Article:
Winter is an awesome time for gardeners to dream about next year's projects and catch up on their reading. There is an endless list of reference and idea books to help you expand your vision for the coming season. Here are some favorite reads that may fit the bill. Not are all brand new but they should get your imaginations going none-the-less!
The Layered Garden: Design Lessons for Year-Round Beauty from Brandywine Cottage is lays out luscious table of plant combinations and growing techniques. Authored by David Culp, a frequent garden magazine contributor and plantsman for Sunny Border Nurseries in Connecticut, the bounty of color photographs coupled with accessible, good-sense narrative is sure to evoke many ideas for your own garden space.
The book is premised on what Culp calls a "layered" technique, which draws not only on spatial relationships but on interest through four seasons and shifting peaks through the various beds. Of his Brandywine Cottage beds Culp writes, "Each section has multiple layers of interest, some times working in concert and at other times playing off each other." Written from Culp's perspective as a native Pennsylvanian who has learned to live in concert with nature, The Layered Garden is a piece to be savored and re-read. (Timber Press, released October, 2012; 312 pages.)
Sue Reed's Energy-Wise Landscape Design is an information-packed tome if you have an interest in reducing energy costs in your home and landscape. Well organized around the themes of working with nature in using trees, shrubs and plants to mitigate the heat and cold extremes of nature, each chapter includes well-explained action steps to accomplish the goal.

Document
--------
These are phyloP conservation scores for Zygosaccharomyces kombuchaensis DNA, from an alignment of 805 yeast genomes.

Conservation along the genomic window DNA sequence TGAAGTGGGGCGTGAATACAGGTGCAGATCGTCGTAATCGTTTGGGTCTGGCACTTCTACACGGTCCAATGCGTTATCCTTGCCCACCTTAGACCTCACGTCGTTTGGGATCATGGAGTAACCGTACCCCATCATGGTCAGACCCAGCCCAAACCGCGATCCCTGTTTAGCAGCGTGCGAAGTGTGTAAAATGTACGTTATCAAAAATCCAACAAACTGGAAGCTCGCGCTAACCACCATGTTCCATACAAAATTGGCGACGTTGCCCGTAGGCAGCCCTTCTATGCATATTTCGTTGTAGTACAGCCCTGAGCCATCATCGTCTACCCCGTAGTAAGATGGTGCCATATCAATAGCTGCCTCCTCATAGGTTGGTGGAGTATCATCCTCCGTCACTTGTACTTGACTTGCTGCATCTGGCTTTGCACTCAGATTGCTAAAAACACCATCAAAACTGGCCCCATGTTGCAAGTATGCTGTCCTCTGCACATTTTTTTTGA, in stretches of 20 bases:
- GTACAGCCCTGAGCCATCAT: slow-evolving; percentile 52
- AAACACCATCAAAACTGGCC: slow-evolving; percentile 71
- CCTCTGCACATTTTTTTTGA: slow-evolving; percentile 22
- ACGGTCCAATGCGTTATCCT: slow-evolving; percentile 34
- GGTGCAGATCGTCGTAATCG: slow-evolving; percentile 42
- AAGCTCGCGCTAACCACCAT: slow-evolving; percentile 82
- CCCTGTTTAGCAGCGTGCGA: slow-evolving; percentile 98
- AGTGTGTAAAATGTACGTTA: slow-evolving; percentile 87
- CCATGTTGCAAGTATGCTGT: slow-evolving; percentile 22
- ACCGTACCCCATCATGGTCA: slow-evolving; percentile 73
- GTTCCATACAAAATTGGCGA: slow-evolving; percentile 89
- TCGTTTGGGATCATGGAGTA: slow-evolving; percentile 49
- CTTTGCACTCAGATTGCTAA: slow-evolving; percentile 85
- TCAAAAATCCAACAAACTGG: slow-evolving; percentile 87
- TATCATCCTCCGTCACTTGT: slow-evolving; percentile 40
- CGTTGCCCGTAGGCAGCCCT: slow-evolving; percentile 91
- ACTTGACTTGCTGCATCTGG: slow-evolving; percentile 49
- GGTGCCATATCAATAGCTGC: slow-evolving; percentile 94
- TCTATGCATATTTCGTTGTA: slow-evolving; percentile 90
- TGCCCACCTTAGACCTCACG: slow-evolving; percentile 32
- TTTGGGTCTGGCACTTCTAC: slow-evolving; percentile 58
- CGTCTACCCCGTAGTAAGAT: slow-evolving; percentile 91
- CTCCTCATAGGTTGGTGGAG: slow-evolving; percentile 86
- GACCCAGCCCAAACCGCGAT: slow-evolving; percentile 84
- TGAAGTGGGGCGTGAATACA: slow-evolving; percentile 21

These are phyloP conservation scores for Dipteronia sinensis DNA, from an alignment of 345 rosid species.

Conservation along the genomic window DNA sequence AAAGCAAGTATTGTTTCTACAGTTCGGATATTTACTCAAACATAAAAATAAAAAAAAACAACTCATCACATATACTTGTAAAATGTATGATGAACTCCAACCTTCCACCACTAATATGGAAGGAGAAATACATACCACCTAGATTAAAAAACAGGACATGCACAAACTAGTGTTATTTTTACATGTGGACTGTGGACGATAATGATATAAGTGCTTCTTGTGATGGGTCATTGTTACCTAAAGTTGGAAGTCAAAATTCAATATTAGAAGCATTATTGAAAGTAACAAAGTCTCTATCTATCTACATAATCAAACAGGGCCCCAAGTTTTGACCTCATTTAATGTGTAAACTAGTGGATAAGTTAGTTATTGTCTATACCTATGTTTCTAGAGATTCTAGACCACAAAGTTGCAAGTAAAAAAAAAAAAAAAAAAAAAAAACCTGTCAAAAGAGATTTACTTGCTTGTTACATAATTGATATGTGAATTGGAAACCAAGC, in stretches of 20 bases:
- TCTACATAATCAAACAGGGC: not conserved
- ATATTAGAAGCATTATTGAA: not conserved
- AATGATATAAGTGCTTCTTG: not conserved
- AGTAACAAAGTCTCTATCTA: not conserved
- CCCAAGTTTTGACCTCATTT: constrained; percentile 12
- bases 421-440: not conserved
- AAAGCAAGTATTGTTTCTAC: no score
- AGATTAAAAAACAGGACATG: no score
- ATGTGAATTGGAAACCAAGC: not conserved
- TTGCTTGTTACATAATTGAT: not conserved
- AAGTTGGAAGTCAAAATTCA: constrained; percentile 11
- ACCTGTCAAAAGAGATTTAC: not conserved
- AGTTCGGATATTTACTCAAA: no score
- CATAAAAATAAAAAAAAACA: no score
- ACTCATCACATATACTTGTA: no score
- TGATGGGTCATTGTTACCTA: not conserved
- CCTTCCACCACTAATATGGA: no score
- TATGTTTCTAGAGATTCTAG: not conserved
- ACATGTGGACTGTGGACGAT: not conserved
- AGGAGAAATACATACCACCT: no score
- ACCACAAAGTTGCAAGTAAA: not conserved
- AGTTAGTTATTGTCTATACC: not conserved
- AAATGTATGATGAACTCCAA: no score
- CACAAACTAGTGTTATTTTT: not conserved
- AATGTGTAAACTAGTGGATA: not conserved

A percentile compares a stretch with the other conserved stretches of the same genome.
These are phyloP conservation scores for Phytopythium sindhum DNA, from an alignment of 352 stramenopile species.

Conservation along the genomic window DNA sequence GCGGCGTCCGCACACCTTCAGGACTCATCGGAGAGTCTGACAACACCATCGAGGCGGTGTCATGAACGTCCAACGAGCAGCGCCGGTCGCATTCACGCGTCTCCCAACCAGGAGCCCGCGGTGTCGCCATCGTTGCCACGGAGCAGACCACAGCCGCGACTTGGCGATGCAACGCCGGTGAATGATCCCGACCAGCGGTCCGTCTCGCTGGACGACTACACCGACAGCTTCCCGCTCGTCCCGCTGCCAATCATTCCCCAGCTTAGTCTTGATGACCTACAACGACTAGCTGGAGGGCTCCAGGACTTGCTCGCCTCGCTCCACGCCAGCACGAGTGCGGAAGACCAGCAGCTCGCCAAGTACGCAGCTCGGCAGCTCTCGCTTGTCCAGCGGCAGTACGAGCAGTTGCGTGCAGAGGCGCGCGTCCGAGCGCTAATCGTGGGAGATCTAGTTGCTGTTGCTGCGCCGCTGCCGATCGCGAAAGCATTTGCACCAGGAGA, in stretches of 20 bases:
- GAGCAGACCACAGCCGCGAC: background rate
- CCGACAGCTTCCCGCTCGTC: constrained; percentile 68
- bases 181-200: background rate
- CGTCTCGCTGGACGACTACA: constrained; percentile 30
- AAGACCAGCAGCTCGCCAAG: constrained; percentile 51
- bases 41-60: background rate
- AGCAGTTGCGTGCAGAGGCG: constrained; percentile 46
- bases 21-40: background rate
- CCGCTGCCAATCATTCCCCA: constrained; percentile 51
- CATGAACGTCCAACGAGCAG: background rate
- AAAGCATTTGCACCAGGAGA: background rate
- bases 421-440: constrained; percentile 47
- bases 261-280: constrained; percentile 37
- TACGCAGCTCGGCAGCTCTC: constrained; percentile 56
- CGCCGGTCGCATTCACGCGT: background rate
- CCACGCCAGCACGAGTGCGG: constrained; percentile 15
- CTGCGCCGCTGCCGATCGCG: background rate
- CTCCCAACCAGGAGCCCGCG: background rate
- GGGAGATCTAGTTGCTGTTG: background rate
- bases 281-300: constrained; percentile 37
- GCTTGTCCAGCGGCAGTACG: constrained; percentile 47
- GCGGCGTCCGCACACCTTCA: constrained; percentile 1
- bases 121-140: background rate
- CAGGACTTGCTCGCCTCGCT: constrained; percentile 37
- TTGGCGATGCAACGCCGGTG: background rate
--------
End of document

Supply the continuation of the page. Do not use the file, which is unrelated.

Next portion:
For instance, she walks the reader through the best positioning of deciduous and evergreen trees to provide maximum shade in summer and diverting cold winds in winter, while creating landscapes that are both aesthetically pleasing and highly functional. Use of native plants and more sustainable lawn practices are also discussed. Reed's suggestions can be implemented in both established and new homes, but this is a must read if you are considering building a home. (New Society Publishers, released April, 2010; 304 pages.)
Year-round color is also the focus of The Nonstop Garden: A Step-by-Step Guide to Smart Plant Choices and Four-Season Designs by Stephanie Cohen and Jennifer Benner. The authors, both veterans of magazines like Fine Gardening, make the case for well-planned gardens with an expanded palette of trees, shrubs, perennials, annuals, vines and structure that reduce labor and energy use, attract wildlife and provide ongoing delight.
As they move through the contributions each plant group can offer, they include sample garden plans and well-illustrated examples of plants that will thrive and thrill. Whether you are new to gardening or a veteran, the authors introduce you to an pallete of plant materials sure to please. Large, full-colored photos of individual plants as well as garden vignettes offer inspiration and interest. (Timber Press, released May, 2010; 248 pages.)
Hunkering down with some good garden books like these just may get you to the growing season full of new energy and ideas.
Note: (The Energy-Wise Landscape Design book is reviewed from a complimentary copy received by Anne Larson)